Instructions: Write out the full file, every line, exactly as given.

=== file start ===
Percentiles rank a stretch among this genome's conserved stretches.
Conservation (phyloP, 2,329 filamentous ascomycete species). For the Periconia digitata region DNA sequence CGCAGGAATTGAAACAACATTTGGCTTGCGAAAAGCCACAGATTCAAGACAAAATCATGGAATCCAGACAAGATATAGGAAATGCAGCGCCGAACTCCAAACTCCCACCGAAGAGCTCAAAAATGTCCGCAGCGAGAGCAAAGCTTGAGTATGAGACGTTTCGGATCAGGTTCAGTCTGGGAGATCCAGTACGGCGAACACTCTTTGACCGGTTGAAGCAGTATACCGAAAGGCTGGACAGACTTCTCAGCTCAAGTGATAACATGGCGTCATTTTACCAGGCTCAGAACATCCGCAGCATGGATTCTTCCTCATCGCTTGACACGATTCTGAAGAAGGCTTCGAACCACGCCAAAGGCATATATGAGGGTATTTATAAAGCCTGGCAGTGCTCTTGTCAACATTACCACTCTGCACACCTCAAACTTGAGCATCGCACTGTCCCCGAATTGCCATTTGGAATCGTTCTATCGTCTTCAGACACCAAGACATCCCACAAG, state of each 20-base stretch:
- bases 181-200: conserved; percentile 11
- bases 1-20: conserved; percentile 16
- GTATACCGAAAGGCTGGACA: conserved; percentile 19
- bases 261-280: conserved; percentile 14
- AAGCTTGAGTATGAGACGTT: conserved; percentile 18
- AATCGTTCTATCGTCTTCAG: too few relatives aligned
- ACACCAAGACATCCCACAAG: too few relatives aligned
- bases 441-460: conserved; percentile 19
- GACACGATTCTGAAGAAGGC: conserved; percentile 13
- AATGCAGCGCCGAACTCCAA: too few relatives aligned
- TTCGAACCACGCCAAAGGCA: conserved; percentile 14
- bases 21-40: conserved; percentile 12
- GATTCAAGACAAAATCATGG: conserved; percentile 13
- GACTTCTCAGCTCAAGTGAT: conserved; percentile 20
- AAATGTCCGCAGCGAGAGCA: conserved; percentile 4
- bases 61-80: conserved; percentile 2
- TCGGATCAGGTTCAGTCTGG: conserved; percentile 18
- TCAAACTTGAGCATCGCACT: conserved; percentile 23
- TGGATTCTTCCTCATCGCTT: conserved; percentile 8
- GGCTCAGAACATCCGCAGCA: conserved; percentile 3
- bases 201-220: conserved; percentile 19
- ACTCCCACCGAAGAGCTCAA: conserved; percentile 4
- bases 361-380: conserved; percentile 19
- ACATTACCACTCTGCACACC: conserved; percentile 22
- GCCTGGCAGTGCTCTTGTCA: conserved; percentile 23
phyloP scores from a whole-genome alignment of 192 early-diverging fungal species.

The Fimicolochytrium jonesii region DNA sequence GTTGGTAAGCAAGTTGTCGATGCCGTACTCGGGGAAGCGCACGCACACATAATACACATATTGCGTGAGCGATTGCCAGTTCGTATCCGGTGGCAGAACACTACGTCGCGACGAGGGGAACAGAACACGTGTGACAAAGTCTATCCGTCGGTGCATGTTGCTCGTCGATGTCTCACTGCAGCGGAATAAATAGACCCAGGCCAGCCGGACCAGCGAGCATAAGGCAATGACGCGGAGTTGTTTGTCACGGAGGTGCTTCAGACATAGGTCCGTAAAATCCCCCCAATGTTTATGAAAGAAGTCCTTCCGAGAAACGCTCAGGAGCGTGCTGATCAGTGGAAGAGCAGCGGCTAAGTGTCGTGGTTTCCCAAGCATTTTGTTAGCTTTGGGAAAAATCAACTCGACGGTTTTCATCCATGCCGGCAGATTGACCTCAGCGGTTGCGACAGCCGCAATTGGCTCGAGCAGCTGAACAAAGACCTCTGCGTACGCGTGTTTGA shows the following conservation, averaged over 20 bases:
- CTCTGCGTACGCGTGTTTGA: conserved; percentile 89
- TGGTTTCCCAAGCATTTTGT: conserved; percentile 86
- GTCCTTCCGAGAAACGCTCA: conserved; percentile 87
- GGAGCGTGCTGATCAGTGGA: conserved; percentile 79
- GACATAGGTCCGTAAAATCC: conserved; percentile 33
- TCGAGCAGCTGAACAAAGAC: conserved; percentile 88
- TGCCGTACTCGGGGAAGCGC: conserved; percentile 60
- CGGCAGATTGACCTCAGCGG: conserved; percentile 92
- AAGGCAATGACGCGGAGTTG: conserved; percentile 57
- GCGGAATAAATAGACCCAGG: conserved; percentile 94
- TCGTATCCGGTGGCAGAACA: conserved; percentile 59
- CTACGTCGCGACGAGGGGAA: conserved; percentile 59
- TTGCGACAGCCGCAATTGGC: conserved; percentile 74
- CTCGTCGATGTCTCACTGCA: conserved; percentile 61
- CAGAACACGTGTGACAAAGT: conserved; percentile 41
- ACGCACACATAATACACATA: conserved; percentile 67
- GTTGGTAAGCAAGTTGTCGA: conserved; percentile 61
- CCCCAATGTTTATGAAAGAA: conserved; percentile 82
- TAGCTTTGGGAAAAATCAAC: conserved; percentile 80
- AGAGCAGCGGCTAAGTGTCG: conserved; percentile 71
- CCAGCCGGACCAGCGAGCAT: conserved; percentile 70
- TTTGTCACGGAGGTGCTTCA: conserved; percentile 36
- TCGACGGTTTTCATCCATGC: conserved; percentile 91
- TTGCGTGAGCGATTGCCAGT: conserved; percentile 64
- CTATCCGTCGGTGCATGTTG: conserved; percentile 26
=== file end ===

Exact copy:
Percentiles rank a stretch among this genome's conserved stretches.
Conservation (phyloP, 2,329 filamentous ascomycete species). For the Periconia digitata region DNA sequence CGCAGGAATTGAAACAACATTTGGCTTGCGAAAAGCCACAGATTCAAGACAAAATCATGGAATCCAGACAAGATATAGGAAATGCAGCGCCGAACTCCAAACTCCCACCGAAGAGCTCAAAAATGTCCGCAGCGAGAGCAAAGCTTGAGTATGAGACGTTTCGGATCAGGTTCAGTCTGGGAGATCCAGTACGGCGAACACTCTTTGACCGGTTGAAGCAGTATACCGAAAGGCTGGACAGACTTCTCAGCTCAAGTGATAACATGGCGTCATTTTACCAGGCTCAGAACATCCGCAGCATGGATTCTTCCTCATCGCTTGACACGATTCTGAAGAAGGCTTCGAACCACGCCAAAGGCATATATGAGGGTATTTATAAAGCCTGGCAGTGCTCTTGTCAACATTACCACTCTGCACACCTCAAACTTGAGCATCGCACTGTCCCCGAATTGCCATTTGGAATCGTTCTATCGTCTTCAGACACCAAGACATCCCACAAG, state of each 20-base stretch:
- bases 181-200: conserved; percentile 11
- bases 1-20: conserved; percentile 16
- GTATACCGAAAGGCTGGACA: conserved; percentile 19
- bases 261-280: conserved; percentile 14
- AAGCTTGAGTATGAGACGTT: conserved; percentile 18
- AATCGTTCTATCGTCTTCAG: too few relatives aligned
- ACACCAAGACATCCCACAAG: too few relatives aligned
- bases 441-460: conserved; percentile 19
- GACACGATTCTGAAGAAGGC: conserved; percentile 13
- AATGCAGCGCCGAACTCCAA: too few relatives aligned
- TTCGAACCACGCCAAAGGCA: conserved; percentile 14
- bases 21-40: conserved; percentile 12
- GATTCAAGACAAAATCATGG: conserved; percentile 13
- GACTTCTCAGCTCAAGTGAT: conserved; percentile 20
- AAATGTCCGCAGCGAGAGCA: conserved; percentile 4
- bases 61-80: conserved; percentile 2
- TCGGATCAGGTTCAGTCTGG: conserved; percentile 18
- TCAAACTTGAGCATCGCACT: conserved; percentile 23
- TGGATTCTTCCTCATCGCTT: conserved; percentile 8
- GGCTCAGAACATCCGCAGCA: conserved; percentile 3
- bases 201-220: conserved; percentile 19
- ACTCCCACCGAAGAGCTCAA: conserved; percentile 4
- bases 361-380: conserved; percentile 19
- ACATTACCACTCTGCACACC: conserved; percentile 22
- GCCTGGCAGTGCTCTTGTCA: conserved; percentile 23
phyloP scores from a whole-genome alignment of 192 early-diverging fungal species.

The Fimicolochytrium jonesii region DNA sequence GTTGGTAAGCAAGTTGTCGATGCCGTACTCGGGGAAGCGCACGCACACATAATACACATATTGCGTGAGCGATTGCCAGTTCGTATCCGGTGGCAGAACACTACGTCGCGACGAGGGGAACAGAACACGTGTGACAAAGTCTATCCGTCGGTGCATGTTGCTCGTCGATGTCTCACTGCAGCGGAATAAATAGACCCAGGCCAGCCGGACCAGCGAGCATAAGGCAATGACGCGGAGTTGTTTGTCACGGAGGTGCTTCAGACATAGGTCCGTAAAATCCCCCCAATGTTTATGAAAGAAGTCCTTCCGAGAAACGCTCAGGAGCGTGCTGATCAGTGGAAGAGCAGCGGCTAAGTGTCGTGGTTTCCCAAGCATTTTGTTAGCTTTGGGAAAAATCAACTCGACGGTTTTCATCCATGCCGGCAGATTGACCTCAGCGGTTGCGACAGCCGCAATTGGCTCGAGCAGCTGAACAAAGACCTCTGCGTACGCGTGTTTGA shows the following conservation, averaged over 20 bases:
- CTCTGCGTACGCGTGTTTGA: conserved; percentile 89
- TGGTTTCCCAAGCATTTTGT: conserved; percentile 86
- GTCCTTCCGAGAAACGCTCA: conserved; percentile 87
- GGAGCGTGCTGATCAGTGGA: conserved; percentile 79
- GACATAGGTCCGTAAAATCC: conserved; percentile 33
- TCGAGCAGCTGAACAAAGAC: conserved; percentile 88
- TGCCGTACTCGGGGAAGCGC: conserved; percentile 60
- CGGCAGATTGACCTCAGCGG: conserved; percentile 92
- AAGGCAATGACGCGGAGTTG: conserved; percentile 57
- GCGGAATAAATAGACCCAGG: conserved; percentile 94
- TCGTATCCGGTGGCAGAACA: conserved; percentile 59
- CTACGTCGCGACGAGGGGAA: conserved; percentile 59
- TTGCGACAGCCGCAATTGGC: conserved; percentile 74
- CTCGTCGATGTCTCACTGCA: conserved; percentile 61
- CAGAACACGTGTGACAAAGT: conserved; percentile 41
- ACGCACACATAATACACATA: conserved; percentile 67
- GTTGGTAAGCAAGTTGTCGA: conserved; percentile 61
- CCCCAATGTTTATGAAAGAA: conserved; percentile 82
- TAGCTTTGGGAAAAATCAAC: conserved; percentile 80
- AGAGCAGCGGCTAAGTGTCG: conserved; percentile 71
- CCAGCCGGACCAGCGAGCAT: conserved; percentile 70
- TTTGTCACGGAGGTGCTTCA: conserved; percentile 36
- TCGACGGTTTTCATCCATGC: conserved; percentile 91
- TTGCGTGAGCGATTGCCAGT: conserved; percentile 64
- CTATCCGTCGGTGCATGTTG: conserved; percentile 26